I'll be honest here, I did not think that Peter Berg had it in him to give Lone Survivor and the fallen heroes of Operation: RED WINGS their due credit, but he did. Lone Survivor is Peter Berg's most serious and best work, and he balances the chaos of the mountain battle with the SEALs...well...being SEALs and men in wartime attempting to live their lives. There are some amazing shots and he uses the New Mexico mountains with all their angelic light to full extent. Instead of a puff piece that is a thinly veiled recruiter film for the US military, Berg channels Black Hawk Down and Tears of the Sun in the best possible way, but also creates an interesting and original opening to Lone Survivor.
To give the audience a frame of reference for the endurance and mindset of a Navy SEAL in case all you've ever met is internet wanna-bes posing as a SEAL, he included actually footage of sailors at BUD/S, culled from different classes to setup what it takes to be a SEAL. Also helping the realism angle of the film is actually Navy SEAL advisers, including Marcus Luttrel (who is in the movie...watch for him!), and the commitment of the core four actors to get their parts the honor due. This might be Mark Wahlberg's best performance.
Most average film-goers will take away the heroic deeds, the bond of military brotherhood, and the chaos of the mountain battle, which are all reasons that 2/3 of Lone Survivor is a great "based on real events" war film. However, to me and others that have studied the events of June 28th, 2005, the real center and heart of the film is the debate between the four SEALs on what to do with the Afghan civilians that walked into their hide spots. After this scene, all hell breaks loose, and Berg expertly filming the combat scenes with realism and chaos needed. Once again, this is no puff piece. SEALs are engaged in heavy fire in a bad tactical position in bad terrain to fight a pitched gun-battle. The feeling and intensity of these combat scenes are captured without cheapening the gravity of the situation...

While watching this movie with my wife, I firmly believed that there would be nothing for me to place in the bad or even ugly sections of the standard FWS movie review format...boy, was I wrong! Due to the last 1/3 of the film being so wrong to the spirit of the Lone Survivor project, I could only bring up a few bad elements in the excellent 2/3 of the picture...and most of these bad points are nitpicky at best. During the massive mountain battle, the actor portraying Matt Axelson pulls out his sidearm and engages hostiles at close range...the only thing is that the pistol is NOT the standard Navy SEAL Sig Sauer P226 9mm, but is instead the US Army's standard combat pistol, the Beretta M9. WTF?! How could the advisers on the film get that element wrong? Hell, even me, some REMF geekboy, knows that shit! I've studied Navy SEAL pictures for years, and only a few times have I seen a SEAL firing a Beretta...that was more in the 1990's, than today.
There is a scene depicting anti-coalition milita leader Ahmad Shah and one of his henchman, beheading an rumored American collaborator in a village over a log in front of his son. Why is this in the movie? Most audience already know that semi-Taliban and AQ terrorists are bad dudes...it wasn't needed especially since it doesn't seem to be true. There should have been a better way to introduce Ahmad Shah that didn't scream fake as a hooker's smile, and he could examined Black Hawk Down instead of playing to the cheap seats. Also, the quote about shitbag Ahmad Shah killing 20 Marines is completele false. At that point in the war in Afghanistan, there had only been a TOTAL of FIVE Marines lost. Another thing that bothered me was when talened actor Eric Bana's character gets the name of the operation wrong. He calls it "Red Wing" instead of "Red Wings".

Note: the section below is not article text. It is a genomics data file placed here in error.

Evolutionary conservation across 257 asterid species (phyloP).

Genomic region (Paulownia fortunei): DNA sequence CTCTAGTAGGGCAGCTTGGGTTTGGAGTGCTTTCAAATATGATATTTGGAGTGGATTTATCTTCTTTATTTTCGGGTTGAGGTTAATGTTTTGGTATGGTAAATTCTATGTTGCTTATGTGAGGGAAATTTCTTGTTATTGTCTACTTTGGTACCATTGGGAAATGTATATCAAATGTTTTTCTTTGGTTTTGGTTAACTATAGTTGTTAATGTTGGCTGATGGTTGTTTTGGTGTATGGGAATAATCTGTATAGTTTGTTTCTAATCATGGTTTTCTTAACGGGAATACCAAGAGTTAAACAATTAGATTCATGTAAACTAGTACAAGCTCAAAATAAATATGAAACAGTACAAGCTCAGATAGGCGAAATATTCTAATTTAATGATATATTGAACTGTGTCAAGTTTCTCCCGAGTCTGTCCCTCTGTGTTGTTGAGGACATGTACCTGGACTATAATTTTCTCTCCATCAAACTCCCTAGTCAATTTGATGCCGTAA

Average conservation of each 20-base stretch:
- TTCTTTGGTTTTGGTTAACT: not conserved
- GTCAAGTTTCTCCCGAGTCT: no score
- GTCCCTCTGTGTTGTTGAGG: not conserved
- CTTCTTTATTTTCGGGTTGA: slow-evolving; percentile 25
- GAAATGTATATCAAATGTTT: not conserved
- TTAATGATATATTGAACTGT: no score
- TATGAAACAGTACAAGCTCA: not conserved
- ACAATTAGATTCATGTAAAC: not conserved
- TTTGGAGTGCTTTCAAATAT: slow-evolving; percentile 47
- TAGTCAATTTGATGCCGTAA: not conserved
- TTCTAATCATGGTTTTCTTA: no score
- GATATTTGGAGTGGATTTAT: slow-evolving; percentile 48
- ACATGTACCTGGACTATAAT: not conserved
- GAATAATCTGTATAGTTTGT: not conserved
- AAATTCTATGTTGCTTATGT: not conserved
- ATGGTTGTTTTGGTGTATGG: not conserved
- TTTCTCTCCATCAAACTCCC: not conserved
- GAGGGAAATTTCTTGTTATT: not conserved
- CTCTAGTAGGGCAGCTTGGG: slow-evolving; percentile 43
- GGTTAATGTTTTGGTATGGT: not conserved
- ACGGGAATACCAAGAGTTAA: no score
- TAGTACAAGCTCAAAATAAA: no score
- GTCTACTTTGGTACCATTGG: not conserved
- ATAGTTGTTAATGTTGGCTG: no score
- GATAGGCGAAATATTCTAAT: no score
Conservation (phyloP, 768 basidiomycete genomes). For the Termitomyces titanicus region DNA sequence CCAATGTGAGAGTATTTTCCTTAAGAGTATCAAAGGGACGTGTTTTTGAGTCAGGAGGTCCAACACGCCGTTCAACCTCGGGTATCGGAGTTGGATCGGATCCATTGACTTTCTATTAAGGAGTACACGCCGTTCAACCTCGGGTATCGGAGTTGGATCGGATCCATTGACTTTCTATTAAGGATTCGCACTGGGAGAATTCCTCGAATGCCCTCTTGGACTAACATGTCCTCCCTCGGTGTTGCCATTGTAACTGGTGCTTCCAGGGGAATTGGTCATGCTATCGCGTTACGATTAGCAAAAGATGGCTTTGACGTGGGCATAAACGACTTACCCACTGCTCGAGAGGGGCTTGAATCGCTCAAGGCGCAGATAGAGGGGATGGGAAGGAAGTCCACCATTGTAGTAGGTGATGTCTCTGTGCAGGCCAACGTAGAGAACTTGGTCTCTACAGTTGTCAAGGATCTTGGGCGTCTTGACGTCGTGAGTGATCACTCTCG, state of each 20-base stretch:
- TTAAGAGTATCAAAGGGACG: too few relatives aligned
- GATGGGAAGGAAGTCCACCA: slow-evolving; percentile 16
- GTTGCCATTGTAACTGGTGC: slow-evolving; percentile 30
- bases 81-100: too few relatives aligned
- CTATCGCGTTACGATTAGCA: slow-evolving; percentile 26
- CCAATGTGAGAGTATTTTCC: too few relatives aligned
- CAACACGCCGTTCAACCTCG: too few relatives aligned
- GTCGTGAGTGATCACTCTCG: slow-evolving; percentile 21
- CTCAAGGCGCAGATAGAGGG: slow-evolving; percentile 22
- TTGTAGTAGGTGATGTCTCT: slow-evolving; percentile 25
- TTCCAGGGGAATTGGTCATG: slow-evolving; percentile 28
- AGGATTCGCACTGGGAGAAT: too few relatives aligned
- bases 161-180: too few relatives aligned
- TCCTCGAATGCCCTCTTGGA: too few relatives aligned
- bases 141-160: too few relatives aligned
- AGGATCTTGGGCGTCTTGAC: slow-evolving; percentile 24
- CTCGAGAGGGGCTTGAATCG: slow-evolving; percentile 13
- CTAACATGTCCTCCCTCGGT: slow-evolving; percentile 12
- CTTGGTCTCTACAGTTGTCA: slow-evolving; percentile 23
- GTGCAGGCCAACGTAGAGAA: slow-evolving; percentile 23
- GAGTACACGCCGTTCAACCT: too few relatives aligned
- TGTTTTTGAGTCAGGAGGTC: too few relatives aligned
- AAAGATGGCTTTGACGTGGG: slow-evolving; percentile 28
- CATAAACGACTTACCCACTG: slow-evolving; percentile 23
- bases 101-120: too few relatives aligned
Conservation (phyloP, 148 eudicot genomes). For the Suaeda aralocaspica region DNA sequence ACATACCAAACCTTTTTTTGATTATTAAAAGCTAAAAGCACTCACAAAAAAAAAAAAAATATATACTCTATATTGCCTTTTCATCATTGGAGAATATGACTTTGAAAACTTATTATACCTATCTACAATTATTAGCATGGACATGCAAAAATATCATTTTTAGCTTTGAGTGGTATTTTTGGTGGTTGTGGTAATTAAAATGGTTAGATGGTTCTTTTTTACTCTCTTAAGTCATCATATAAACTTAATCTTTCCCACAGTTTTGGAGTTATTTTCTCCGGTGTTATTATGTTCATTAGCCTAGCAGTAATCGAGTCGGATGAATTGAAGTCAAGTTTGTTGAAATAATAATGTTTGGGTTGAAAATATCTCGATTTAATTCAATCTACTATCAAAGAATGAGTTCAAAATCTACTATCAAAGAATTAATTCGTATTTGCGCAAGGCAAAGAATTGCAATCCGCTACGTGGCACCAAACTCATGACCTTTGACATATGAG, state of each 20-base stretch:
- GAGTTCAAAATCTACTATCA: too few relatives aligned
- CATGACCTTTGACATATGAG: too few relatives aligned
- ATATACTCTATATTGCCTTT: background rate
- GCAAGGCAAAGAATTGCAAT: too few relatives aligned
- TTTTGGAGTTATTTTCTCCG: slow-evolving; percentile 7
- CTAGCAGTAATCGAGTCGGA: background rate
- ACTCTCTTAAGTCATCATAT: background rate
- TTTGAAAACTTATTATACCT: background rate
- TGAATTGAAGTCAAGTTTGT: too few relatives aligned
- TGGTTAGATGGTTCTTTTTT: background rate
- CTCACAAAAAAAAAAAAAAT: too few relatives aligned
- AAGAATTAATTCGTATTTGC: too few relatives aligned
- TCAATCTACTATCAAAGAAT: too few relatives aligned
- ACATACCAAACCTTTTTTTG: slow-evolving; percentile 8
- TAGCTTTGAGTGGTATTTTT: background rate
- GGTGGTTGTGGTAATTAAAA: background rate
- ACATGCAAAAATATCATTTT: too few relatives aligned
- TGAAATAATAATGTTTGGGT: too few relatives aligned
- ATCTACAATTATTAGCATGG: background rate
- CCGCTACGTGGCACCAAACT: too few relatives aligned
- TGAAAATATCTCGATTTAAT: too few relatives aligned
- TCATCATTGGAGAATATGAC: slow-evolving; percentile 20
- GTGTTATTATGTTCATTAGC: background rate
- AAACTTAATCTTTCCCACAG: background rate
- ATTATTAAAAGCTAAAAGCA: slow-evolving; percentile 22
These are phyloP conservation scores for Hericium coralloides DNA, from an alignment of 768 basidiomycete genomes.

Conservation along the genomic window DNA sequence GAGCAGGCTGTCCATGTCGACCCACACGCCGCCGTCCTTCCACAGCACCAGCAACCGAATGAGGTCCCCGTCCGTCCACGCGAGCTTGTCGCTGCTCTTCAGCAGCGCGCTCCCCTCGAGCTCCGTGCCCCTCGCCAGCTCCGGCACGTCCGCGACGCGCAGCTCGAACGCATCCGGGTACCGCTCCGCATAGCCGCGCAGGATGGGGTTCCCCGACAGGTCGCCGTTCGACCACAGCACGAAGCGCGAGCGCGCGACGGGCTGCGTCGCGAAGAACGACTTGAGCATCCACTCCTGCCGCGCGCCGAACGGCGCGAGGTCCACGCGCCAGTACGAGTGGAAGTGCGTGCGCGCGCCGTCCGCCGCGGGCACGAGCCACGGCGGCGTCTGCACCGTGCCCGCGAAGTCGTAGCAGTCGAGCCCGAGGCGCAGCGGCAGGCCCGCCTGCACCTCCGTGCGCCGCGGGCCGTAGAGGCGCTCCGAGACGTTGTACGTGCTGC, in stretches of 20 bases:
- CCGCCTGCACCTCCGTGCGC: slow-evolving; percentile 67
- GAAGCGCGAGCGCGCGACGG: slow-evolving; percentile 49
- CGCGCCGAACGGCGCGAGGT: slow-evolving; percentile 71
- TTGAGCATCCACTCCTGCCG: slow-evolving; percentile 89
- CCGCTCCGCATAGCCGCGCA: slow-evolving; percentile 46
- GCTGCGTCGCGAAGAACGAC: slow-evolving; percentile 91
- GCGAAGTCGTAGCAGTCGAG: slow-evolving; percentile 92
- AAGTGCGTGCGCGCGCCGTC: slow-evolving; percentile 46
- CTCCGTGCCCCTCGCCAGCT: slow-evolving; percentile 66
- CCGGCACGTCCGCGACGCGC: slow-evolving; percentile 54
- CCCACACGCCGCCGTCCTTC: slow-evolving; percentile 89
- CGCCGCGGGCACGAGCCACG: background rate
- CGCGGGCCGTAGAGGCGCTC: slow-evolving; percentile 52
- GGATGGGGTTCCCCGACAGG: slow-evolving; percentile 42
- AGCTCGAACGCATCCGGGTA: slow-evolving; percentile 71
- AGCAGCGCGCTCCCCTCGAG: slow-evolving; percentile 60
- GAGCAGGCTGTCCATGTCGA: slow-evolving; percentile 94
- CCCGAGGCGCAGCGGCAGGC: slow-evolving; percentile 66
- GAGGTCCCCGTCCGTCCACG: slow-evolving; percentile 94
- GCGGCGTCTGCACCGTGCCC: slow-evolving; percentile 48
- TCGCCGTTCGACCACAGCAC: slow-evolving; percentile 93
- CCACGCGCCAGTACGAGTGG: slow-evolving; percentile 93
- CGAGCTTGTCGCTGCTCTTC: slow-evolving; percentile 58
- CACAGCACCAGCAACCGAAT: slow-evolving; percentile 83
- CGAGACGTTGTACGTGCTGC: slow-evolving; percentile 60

Simply put, the last 1/3 of Lone Survivor did not happen the way that it presented on-screen. That is according to the official accords of the events and the book. While the genre of "based on true events" films almost always takes licences with how the events transpired, they general attempt to say true to the major events and spirit of the events. That is not true here. The best way for me to describe the ending of Lone Survivor without the spoilers is by bring up Black Hawk Down. After the October 3-4, 1993 battle,  CWO-3 Michael Durant was captured by the gunmen working for Aidid, he was held for 11 days, until released to the Red Cross. Now, if Black Hawk Down did what Lone Survivor did, they would HAVE twisted the ending, showing after the battle, DELTA operators Hoot and Sanderson tracking down Durant and rescuing him in a epic firefight. That is how wrong the ending of this film is. While I watching the film, I commented to my wife that none of this happened, and it completely broke my emotional involvement with the characters and the events on-screen.  The shame is that the actual events of the four days that Marcus was in the village of Sabari-Minah are more compelling this tacked-on over-the-top revenge fantasy ending. One of my friends at work, Tucker, commented that the false end of the film could have been a requirement of the financial backers of the film.